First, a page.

Merriman Winner Interview: Melissa Cantrell

NASIG Newsletter, Aug 2017

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Merriman Winner Interview: Melissa Cantrell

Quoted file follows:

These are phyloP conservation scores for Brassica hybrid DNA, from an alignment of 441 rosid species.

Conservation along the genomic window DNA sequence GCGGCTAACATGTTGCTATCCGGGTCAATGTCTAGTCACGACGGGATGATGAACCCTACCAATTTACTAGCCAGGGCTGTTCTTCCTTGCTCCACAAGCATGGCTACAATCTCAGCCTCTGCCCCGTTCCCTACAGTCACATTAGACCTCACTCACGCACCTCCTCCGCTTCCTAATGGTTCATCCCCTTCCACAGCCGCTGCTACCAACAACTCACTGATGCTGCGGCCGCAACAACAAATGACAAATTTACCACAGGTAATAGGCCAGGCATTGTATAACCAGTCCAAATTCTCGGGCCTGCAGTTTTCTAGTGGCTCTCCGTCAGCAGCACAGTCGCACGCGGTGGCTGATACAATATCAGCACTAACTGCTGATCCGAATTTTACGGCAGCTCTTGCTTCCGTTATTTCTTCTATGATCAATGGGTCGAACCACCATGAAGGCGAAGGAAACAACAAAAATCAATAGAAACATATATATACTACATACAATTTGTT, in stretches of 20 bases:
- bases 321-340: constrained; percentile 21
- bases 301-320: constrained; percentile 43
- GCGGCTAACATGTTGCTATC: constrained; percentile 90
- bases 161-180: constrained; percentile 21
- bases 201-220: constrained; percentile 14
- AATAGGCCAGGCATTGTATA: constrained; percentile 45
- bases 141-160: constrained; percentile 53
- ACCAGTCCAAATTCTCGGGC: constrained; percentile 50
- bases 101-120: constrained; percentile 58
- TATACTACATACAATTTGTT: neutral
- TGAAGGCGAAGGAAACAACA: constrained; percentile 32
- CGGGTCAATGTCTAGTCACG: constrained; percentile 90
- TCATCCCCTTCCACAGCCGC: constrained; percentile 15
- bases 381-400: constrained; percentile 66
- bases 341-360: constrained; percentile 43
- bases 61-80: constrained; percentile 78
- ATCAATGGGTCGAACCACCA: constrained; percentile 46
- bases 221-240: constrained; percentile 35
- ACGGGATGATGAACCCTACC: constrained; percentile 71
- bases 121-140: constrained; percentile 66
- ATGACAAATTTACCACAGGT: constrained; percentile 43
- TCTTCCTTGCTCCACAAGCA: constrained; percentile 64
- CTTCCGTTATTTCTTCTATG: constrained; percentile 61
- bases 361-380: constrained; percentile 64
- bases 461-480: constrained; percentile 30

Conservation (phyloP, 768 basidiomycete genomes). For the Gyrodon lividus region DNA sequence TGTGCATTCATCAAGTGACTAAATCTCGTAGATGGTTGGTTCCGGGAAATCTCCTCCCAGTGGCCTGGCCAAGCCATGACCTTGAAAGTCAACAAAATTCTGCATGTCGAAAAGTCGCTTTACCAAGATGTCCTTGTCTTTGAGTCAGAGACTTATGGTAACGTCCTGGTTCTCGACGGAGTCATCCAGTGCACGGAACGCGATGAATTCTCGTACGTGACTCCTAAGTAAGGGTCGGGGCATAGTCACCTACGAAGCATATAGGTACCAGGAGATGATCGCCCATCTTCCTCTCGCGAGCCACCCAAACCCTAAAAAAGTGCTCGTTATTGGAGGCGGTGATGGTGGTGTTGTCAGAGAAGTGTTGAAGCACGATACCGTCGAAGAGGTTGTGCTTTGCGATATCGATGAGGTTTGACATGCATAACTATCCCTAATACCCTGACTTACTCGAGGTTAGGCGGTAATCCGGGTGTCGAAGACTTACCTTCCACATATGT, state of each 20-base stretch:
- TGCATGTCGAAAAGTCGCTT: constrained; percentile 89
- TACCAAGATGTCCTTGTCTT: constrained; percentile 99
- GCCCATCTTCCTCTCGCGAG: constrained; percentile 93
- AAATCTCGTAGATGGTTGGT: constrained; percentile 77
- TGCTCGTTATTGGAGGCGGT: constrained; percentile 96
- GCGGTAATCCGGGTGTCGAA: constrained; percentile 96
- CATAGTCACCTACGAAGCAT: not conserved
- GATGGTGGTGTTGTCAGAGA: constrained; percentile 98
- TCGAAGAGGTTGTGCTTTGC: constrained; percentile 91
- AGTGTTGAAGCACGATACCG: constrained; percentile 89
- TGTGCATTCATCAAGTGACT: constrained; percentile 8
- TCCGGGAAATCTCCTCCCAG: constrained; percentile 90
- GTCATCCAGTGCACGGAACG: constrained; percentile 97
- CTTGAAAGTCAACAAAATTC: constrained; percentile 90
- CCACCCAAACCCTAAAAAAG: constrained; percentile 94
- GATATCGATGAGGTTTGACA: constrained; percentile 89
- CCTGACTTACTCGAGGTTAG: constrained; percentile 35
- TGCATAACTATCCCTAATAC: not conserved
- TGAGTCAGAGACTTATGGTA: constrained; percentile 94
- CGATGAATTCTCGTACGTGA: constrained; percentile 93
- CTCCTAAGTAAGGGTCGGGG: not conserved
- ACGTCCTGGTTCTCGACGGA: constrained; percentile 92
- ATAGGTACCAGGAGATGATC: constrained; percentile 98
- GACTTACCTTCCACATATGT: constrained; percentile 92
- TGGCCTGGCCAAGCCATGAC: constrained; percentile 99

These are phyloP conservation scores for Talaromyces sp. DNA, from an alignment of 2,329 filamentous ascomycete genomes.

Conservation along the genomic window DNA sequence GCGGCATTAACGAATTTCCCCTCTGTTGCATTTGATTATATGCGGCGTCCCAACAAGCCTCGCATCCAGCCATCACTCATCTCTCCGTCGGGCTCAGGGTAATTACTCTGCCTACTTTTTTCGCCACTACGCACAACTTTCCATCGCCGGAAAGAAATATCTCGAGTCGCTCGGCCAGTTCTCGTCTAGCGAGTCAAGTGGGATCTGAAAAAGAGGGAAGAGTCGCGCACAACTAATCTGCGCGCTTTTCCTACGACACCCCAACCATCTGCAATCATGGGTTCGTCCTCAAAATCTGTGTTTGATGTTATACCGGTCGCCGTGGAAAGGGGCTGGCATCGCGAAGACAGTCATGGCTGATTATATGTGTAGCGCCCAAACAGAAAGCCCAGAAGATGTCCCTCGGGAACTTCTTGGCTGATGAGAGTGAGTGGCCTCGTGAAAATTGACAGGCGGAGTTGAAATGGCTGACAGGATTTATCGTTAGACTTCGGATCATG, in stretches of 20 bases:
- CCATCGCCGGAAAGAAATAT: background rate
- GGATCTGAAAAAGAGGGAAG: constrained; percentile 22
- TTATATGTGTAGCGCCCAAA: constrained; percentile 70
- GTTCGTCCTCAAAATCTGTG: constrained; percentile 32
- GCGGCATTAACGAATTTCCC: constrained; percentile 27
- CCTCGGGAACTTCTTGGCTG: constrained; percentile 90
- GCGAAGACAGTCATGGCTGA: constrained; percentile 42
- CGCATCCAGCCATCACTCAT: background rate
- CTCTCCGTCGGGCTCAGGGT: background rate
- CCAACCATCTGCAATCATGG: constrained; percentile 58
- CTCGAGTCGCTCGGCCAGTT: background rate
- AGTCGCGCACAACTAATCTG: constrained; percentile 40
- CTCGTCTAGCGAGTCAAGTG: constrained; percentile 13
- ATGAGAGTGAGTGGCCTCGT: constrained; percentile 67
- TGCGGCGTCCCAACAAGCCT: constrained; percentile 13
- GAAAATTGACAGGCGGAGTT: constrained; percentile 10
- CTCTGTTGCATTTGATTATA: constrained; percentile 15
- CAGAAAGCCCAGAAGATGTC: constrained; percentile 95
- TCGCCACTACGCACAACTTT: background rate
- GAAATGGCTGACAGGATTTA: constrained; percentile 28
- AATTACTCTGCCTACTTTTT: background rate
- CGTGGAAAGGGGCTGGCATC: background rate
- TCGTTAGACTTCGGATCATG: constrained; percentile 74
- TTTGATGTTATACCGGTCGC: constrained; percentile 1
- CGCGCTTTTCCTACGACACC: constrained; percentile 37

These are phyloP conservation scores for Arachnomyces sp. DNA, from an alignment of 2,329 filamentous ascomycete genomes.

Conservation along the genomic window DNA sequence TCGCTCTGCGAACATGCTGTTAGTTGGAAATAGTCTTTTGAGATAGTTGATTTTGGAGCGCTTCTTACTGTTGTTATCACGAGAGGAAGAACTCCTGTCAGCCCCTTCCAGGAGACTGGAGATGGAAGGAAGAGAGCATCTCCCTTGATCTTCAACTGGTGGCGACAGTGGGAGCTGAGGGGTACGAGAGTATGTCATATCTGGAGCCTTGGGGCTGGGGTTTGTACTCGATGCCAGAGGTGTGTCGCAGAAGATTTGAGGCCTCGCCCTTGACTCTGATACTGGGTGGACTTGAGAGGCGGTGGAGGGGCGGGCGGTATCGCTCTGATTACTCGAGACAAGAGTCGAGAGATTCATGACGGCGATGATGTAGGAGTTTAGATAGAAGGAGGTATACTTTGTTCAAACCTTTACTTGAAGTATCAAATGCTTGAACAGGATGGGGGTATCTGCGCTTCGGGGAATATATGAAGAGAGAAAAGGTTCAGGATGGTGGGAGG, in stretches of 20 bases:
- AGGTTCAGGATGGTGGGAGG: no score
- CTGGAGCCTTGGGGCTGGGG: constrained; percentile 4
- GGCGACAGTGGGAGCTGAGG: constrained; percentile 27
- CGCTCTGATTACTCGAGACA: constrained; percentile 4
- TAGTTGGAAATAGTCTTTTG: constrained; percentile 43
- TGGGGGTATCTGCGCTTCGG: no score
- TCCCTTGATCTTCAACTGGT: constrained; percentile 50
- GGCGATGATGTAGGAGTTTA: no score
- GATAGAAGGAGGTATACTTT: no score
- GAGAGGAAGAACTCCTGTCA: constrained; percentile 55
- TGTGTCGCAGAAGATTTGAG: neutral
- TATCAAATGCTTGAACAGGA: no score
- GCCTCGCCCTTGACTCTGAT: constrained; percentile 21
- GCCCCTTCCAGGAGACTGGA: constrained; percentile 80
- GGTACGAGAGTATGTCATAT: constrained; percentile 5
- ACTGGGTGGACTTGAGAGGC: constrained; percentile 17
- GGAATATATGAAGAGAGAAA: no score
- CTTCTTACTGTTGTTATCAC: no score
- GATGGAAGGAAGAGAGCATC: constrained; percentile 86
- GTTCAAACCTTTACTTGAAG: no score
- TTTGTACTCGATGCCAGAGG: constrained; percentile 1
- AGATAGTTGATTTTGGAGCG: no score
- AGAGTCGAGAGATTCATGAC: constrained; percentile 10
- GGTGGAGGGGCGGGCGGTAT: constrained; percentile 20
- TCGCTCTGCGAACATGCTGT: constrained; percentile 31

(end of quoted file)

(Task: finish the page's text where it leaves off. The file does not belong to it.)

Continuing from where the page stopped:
Interview with Melissa Cantrell, the 2017 NASIG Merriman Award Winner Please start by describing your current position and how you've been involved with serials? My current position is as the Scholarly Communication Librarian at the University of Colorado - Boulder. However, when I received this award I was still working as the Collections Analyst at the University of Colorado - Denver. My main role then was to provide assessment for our collections, including serials. My main role now is much more focused on promoting open access and open education. - What prompted you to apply for the Merriman award? How did you react when you found out that you were the recipient? I can’t say that prospect of going to England wasn’t alluring, but I also applied because I thought it would be a great opportunity to get a sense of the big picture conversations going on in serials and scholarly communication. I think it is really important as an early career professional to try to reach into some of those broader conversations happening in the field, so in that way I thought attending UKSG would be a great learning 1 NASIG Newsletter attend this year’s conference. I am very much hoping to be able to attend next year’s conference, though! What was your favorite USKG session and why was it your favorite? It’s hard to pick just one! A plenary session by Barend Mons on open and interoperable data exploded my mind in a good way, and the closing session by Charlotte Roueché as well as a breakout session on values-based leadership by Jo Alcock and Sarah Durrant were both eye-opening and inspiring. As useful as practical guide sessions are sometimes, I prefer sessions that force me to think about issues in new ways and then I can take those ideas back and apply them in my own context. All of these sessions checked that box in a huge way. What are the differences between the two organizations, USKG and NASIG? It seems to me that the open access movement is more strongly emphasized at UKSG, but I think this is becoming increasingly important to NASIG as well. I also think they are different just because of the nature of publishing, policy, and education in Europe versus in the United States. There are definitely important overlaps in trends, challenges, and conversations that are being had, but the approaches are perhaps a bit different. For those who might be interested in going to UKSG and perhaps applying for the Merriman award, what advice would you give them? First of all, just go for it. As an early career librarian, I didn’t think I had any chance of actually receiving the award, but I worked hard on my essay and tried to bring some originality to it so that it would stand out. I would also say to try to think about how you might use the experience of attending UKSG when you return to your home institution, and how it can benefit you and your colleagues in the future, then try to articulate that in the application as well. NASIG Newsletter

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